Veterinarians taking medicine to the streets to care for pets of the homeless

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Not every dog and cat lives in the comfort of a home filled with toys, treats and food bowls. In fact, 50,000-100,000 don’t have a home at all … and neither do their owners. But thanks to Dr. Jon Geller and other veterinarians like him, these pets and their owners have access to preventive medicine and more in pop-up clinics around the country.

street dog coalition“Veterinary medicine isn’t about working nine to five and then going home,” said Dr. Geller, an emergency practitioner in Fort Collins, Colo. “In addition to providing care for those who cannot afford it, we need to address both the mental and physical health of pets and their owners, since they are so interconnected, both physically and mentally. It really is a One Health issue, where the health of the pet and owner are intertwined.”
Veterinarians are taking this need very seriously and mobilizing to bring care to those who cannot afford it, thereby reaching pets that are living in tents, cars and cardboard boxes. Dr. Geller will be presenting “Street Medicine,” a little-known, benevolent side of the profession, at the American Veterinary Medical Association Annual Convention, July 21-25, in Indianapolis.
“There is a very strong bond between the homeless and their pets, which are often viewed as their only friends,” said Dr. Geller. “The bond is such that homeless people may think they cannot live without their pets and become suicidal.”
Enter Dr. Geller and a team of volunteer veterinarians and technicians—appropriately named the Street Dog Coalition. They scout locations, typically near shelters, and set up monthly, doggy-focused MASH units in cities throughout Colorado.  Other teams are doing the same in Florida, Massachusetts, Nevada and Kansas.
Clients are often not plugged into social media, so advertising is done by word of mouth by homeless advocates as well as flyers in shelters and free meal events. Common treatments included basic exams, vaccinations and addressing common medical problems like allergies and arthritis.
“We are being creative and frugal,” said Dr. Geller. “We’re not doing anything fancy, but we are ensuring the standards of care are being met.”
Diagnostics are completed with portable blood tests and urine dipsticks and even an ECG can be run, using an iPhone. For spays and neuters and other surgeries, Dr. Geller refers clients to local veterinarians who donate or reduce the cost of in-office procedures. His own non-profit organization, The Ladybug Fund, often makes up the cost difference, as do the Velvet Assistant Fund, the AVMA Foundation, and FACE Foundation in San Diego, just to name a few. The homeless never pay a penny for any pet treatment or medicine, which are donated or obtained at minimal cost.
When his free clinics are held in a big city, Dr. Geller’s team sees between 50 to 100 pets each day. Smaller cities attract half that number. He says, as more veterinarians become involved, the number of homeless-owned pets is a very manageable number to treat.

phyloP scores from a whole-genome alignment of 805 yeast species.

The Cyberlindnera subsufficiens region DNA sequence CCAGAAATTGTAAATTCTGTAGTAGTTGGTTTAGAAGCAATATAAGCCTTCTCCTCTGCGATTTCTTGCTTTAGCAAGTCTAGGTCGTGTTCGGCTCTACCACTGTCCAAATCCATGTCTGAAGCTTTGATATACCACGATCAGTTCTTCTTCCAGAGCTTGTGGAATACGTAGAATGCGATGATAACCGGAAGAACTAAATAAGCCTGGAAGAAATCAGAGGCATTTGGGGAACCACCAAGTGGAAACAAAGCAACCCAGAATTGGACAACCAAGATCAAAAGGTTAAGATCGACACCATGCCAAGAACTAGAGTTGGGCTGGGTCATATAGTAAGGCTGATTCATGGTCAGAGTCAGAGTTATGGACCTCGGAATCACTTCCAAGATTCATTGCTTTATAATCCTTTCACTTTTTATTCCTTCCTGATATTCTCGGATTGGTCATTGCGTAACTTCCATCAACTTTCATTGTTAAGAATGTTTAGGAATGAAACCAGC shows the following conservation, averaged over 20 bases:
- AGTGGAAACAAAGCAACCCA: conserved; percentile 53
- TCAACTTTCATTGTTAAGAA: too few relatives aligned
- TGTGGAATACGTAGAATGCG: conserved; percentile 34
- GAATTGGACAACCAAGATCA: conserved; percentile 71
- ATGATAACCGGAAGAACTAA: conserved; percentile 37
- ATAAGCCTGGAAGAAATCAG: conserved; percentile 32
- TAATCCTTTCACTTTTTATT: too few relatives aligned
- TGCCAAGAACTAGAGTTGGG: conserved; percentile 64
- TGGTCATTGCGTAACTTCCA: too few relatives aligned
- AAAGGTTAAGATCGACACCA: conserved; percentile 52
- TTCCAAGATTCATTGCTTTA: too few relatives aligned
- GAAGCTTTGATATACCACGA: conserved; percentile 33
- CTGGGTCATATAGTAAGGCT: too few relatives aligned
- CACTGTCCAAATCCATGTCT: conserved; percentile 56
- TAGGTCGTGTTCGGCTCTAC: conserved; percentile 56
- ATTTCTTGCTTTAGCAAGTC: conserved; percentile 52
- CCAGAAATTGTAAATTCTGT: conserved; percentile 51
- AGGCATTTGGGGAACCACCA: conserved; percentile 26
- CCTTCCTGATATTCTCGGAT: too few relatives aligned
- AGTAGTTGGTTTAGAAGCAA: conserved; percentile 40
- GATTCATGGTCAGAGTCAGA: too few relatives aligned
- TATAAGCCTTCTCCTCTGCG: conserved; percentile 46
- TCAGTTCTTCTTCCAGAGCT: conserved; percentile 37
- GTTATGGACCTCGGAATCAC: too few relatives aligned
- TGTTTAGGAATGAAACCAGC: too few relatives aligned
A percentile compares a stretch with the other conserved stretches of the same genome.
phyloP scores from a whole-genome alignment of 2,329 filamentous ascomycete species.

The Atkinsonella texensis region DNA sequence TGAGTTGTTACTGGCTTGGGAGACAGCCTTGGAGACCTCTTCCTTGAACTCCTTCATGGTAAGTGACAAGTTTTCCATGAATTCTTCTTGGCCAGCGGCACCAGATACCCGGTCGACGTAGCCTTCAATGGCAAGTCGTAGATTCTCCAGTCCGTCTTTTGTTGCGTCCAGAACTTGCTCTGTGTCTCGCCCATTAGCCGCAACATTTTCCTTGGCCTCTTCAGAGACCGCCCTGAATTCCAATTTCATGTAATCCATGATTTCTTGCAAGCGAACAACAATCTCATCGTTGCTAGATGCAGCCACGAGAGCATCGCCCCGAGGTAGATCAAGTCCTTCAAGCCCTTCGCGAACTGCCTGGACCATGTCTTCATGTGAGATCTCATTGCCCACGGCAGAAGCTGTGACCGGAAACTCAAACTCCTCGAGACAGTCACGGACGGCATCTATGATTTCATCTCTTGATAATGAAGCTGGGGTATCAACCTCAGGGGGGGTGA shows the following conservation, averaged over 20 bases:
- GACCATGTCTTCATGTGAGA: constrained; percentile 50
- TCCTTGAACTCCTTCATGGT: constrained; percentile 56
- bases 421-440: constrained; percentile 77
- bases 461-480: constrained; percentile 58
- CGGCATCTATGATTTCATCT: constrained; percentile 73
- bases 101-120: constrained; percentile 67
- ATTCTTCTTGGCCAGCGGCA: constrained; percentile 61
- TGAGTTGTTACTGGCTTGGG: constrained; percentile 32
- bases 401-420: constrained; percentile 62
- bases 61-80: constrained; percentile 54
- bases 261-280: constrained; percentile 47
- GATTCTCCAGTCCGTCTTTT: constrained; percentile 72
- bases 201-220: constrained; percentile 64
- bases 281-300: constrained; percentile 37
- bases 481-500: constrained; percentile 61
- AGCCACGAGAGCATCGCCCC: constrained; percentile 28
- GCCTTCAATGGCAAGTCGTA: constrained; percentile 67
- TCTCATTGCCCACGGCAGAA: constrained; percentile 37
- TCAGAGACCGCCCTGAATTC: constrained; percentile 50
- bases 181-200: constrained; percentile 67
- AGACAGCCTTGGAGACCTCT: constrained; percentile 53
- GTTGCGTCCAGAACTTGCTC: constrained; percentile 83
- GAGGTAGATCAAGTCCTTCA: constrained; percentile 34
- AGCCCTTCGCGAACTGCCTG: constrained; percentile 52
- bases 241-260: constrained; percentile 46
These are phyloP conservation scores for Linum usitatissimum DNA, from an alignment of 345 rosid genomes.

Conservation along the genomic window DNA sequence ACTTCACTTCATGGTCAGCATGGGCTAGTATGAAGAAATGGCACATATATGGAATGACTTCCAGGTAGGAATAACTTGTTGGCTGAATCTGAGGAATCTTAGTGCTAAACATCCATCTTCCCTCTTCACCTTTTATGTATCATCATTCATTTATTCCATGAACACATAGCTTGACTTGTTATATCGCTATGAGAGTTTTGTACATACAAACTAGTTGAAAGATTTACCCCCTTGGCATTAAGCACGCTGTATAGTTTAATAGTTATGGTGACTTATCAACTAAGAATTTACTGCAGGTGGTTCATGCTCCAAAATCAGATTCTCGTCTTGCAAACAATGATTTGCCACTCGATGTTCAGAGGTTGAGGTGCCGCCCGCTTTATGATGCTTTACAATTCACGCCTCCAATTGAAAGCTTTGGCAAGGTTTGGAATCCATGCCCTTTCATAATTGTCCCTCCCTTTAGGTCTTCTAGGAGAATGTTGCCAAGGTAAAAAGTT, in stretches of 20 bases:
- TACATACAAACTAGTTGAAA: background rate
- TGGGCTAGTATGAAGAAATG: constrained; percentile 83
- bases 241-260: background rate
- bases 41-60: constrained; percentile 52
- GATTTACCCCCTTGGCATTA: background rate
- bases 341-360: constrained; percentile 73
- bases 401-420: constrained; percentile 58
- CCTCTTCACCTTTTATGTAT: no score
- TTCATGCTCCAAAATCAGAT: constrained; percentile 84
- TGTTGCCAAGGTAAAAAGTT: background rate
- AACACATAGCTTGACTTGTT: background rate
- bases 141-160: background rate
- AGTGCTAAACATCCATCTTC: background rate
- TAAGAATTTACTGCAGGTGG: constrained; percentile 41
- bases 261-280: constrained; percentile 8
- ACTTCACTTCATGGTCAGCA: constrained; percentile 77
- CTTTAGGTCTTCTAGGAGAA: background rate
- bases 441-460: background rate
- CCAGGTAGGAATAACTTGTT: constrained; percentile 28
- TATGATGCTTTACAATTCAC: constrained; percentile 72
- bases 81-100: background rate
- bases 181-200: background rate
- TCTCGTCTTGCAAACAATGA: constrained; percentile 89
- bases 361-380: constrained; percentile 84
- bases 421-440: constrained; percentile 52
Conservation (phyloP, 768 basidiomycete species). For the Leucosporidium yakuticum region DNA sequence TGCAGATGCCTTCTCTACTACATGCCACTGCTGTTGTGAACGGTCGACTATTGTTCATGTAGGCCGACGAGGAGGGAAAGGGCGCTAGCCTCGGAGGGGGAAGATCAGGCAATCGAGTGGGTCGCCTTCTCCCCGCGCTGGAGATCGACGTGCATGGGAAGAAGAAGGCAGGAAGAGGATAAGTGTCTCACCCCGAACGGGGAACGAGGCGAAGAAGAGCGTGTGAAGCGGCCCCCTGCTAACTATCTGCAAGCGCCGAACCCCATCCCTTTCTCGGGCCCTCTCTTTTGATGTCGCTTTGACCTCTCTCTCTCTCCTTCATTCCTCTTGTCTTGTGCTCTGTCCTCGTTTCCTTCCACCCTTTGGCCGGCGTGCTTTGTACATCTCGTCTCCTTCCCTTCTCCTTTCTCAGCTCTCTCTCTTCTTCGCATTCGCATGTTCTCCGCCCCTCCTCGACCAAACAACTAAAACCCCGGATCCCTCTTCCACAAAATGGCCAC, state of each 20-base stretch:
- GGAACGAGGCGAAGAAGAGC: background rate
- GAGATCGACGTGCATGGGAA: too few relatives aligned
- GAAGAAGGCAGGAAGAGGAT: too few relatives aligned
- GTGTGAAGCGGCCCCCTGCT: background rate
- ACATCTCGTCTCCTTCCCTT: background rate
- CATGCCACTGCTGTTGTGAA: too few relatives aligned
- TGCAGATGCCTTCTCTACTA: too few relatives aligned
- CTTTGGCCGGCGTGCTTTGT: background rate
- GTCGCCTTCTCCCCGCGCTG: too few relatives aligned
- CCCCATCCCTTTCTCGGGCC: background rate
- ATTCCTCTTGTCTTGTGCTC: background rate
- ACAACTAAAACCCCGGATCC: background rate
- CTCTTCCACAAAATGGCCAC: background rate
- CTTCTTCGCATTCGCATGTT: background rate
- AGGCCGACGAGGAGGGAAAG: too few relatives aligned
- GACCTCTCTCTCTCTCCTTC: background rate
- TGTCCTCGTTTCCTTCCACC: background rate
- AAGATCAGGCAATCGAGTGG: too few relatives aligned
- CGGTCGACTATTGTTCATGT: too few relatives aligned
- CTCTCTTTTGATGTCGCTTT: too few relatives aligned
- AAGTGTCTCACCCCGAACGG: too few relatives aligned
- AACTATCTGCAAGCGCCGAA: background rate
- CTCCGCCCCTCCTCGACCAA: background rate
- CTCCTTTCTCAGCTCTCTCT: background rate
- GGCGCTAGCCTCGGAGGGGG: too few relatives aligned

“There is a stigma about being homeless, and some may hold the opinion that homeless shouldn’t have pets, that it’s financially irresponsible,” said Dr. Geller. “As I treat these pets, I’ve been surprised and realized that, in some ways, they have a better life than do our housed pets.”
For instance, he cites that these pets spend most of their time outdoors and have constant companionship. They are also socialized, active and rarely overweight—and they are not often hungry because their owners will feed them before they themselves will eat.
Conversely, homeless pets run twice the risk of contracting mosquito- and tick-borne diseases. Rabies is also more common in pets living outdoors. But when an owner has no home, empty pockets and little food, a visit to a veterinarian is not going to happen without help. In addition, the homeless are sometimes wary of going to these free clinics, fearing that authorities will impound their pets, ticket them for no pet license, or even charge them with immigration issues.
The homeless living with pets also can be at risk. Dr. Geller worked with a homeless man who lived in a van with an egg-laying chicken and two cats. The man was covered in reddened plaques on his skin that were most likely from a parasite living on either the chicken, the cats, or both. He couldn’t afford new bedding.
The need to treat the homeless and their pets is great, and Dr. Geller is always on the lookout for more help, His recruiting efforts have led to many veterinarians joining the cause.
“The future looks bright,” he said.  “Vet students are leading the way, like the University of Wisconsin students who began WisCares, a medical service organization for pets of the homeless. The next generation of veterinarians is very passionate about making a difference.”
And that difference is definitely doable. Dr. Geller has worked the numbers: 50,000 veterinarians donating two to four hours a month organizing upcoming clinics. “We can go upstream, expand beyond the homeless, and treat low-income pets that are not getting street care. We can do something about the affordability gap and exceed our obligations as veterinarians.”
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